• Ed-blogs: the use of weblogs in learning, teaching and assessment

      Jones, Mark; Magill, Kevin (University of Wolverhampton, 2003)
    • Management of e-learners: some implications for practitioners

      Singh, Gurmak (University of Wolverhampton, 2002)
      Information technologies have played a leading role in supporting many recent changes in teaching and learning approaches in Higher Education. Contemporary innovation finds information technology (IT) at the heart of Higher Education transformation. The opportunities afforded by these learning technologies are well documented in popular academic literature. They point to new applications of the latest communication technologies. However, they also bring with them a host of new questions and challenges. The management of e-learners is likely to be part of a more far-reaching organisational change. Where learning technologies are introduced, a layer of technical complexity is added. The redesign of business processes and structures is far from simple ‘technical’ matter. It involves significant social redesign. The extent to which enabling technology has driven the shift towards learner-centred learning in all educational contexts is a matter of debate. As the century turns, establishing the acceptance, let alone the effectiveness and quality of technology-mediated learning, is still seriously problematic (Salmon, 1999). However, the suitability of information and communication technology (ICT) as a means of encouraging self-directed learning is not in doubt, nor that the role of the tutor is changing to ‘guide on the side’: a facilitator not transmitter, of information (Marchmont, 2000). This paper reports findings of a single case study at Wolverhampton Business School. Qualitative data was collected through structured and unstructured interviews with learners and tutors on Business Administration Award. A total of 20 learners and 5 tutors form the basis of the findings.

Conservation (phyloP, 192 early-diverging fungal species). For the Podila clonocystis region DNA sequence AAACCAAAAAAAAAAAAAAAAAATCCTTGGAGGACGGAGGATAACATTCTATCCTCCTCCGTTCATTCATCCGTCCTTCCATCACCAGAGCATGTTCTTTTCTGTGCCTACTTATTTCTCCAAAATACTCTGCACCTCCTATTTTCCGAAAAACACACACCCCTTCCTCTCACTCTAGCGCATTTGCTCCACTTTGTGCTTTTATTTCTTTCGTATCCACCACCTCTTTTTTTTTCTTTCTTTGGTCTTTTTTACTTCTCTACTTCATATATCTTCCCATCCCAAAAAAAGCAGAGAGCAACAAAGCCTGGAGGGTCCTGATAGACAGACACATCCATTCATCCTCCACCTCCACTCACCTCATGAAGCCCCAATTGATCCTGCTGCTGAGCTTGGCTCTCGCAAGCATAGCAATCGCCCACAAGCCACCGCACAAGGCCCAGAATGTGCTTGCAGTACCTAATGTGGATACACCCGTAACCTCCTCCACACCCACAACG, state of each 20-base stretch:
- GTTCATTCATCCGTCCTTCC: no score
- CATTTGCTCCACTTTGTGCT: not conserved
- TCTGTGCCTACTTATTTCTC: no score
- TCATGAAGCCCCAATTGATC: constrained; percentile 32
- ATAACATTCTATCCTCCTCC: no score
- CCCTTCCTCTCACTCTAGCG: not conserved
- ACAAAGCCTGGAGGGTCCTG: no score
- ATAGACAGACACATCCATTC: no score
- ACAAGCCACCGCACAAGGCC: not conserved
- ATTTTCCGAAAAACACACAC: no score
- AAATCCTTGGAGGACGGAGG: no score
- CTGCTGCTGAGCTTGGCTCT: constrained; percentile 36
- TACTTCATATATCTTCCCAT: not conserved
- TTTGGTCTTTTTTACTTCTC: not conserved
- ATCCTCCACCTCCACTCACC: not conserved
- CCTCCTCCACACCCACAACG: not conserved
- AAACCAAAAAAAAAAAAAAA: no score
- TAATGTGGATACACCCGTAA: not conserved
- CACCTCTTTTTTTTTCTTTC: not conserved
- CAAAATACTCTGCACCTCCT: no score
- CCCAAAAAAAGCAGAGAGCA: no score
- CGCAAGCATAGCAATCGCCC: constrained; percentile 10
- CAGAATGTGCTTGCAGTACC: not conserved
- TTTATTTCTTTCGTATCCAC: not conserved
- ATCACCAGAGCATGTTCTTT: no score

• PowerPoint and pedagogy

      Burke, Deirdre; Apperley, Alan (University of Wolverhampton, 2004)
      PowerPoint began as a business package which allowed for the seductive presentation of information to achieve particular objectives, usually to sell a product. Many of the features were thus designed to impress prospective customers and persuade them to purchase a particular product, and guidance in manuals seeks to serve that purpose. This project grew out of a school staff development session where staff shared perceptions of PowerPoint and raised questions and concerns about pedagogy. Essentially the crucial question is how can a product designed for a different purpose assist us in the presentation of information in a teaching and learning situation?